This photograph shows Mexican citizens weeding and thinning in an unidentified sugar beet field in Oregon, probably in Malheur County, during World War II. In 1942, the United States government negotiated with Mexico to import workers in order to alleviate a serious national agricultural labor shortage. The Mexican Farm Labor …
Mexican Laborers Pick Potatoes, 1943
This photograph shows Mexican citizens harvesting potatoes in central Oregon during World War II. In 1942, the United States government negotiated with Mexico to import workers in order to alleviate a serious national agricultural labor shortage. The Mexican Farm Labor Program was more commonly known as the Bracero program, translated as “helping hands.” More than 15,000 Mexicans came to Oregon under the program. The government estimated that during the war, Mexican workers thinned 25 percent of Oregon’s sugar beets, and harvested 40 percent. They also harvested asparagus, onions, cucumbers, and peas, and worked in apple and pear orchards.
The Mexican government stipulated terms for hiring braceros — including guaranteed wage levels and adequate housing. However, poor oversight in the Pacific Northwest meant that many farmers did not meet those conditions. Most workers lived in dilapidated camps, with poor protection from wind and cold weather, and farmers often paid substandard wages.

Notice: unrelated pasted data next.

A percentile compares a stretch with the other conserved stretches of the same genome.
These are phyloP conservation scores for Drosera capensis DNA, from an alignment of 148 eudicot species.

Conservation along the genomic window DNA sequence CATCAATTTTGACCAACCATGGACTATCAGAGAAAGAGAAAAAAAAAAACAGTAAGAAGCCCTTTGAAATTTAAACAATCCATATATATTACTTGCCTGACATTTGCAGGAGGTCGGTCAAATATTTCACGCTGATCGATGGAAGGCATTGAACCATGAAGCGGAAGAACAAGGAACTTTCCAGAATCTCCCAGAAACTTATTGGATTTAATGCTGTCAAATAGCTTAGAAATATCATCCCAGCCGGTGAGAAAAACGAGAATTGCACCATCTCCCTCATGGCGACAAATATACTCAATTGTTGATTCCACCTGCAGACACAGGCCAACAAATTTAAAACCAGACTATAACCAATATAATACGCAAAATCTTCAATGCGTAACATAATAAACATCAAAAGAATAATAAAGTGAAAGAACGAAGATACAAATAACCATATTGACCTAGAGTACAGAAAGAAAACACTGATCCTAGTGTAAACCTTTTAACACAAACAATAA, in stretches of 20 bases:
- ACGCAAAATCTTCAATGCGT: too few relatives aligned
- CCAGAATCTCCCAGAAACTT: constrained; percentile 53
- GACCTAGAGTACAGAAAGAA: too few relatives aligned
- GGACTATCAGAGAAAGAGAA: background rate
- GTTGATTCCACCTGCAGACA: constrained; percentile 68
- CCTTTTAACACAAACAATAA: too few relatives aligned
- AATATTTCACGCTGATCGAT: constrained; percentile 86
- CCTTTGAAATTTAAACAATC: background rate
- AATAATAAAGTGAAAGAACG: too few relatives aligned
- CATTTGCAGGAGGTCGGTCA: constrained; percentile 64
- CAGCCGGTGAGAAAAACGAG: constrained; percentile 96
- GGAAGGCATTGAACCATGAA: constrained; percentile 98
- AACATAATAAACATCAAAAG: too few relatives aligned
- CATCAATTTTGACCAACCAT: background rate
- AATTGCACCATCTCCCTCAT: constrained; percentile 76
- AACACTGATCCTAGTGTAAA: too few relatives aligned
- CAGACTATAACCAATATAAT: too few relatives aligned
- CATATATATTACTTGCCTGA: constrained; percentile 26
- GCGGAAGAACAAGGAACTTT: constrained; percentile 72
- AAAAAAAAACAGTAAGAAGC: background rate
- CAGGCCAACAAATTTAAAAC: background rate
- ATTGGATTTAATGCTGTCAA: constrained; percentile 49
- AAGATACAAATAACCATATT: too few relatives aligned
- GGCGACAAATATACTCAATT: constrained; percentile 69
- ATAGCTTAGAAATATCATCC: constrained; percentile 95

In the Pacific Northwest, braceros held strikes for better wages and conditions. However, they received little outside support and were rarely successful in their claims for improvements in their working and living conditions. After the program ended in 1964, Mexican workers continued to cross the border for seasonal, migrant labor, and many immigrated to the United States with their families.
Gamboa, Erasmo. “Mexican Labor in the Pacific Northwest, 1943-1947: A Photographic Essay.” Pacific Northwest Quarterly 73:4, 1982: 175-81.
Gamboa, Erasmo. Mexican Labor and World War II: Braceros in the Pacific Northwest, 1942-1947. Austin, Texas, 1990.
Written by Kathy Tucker, © Oregon Historical Society, 2002.
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This entry was last updated on March 17, 2018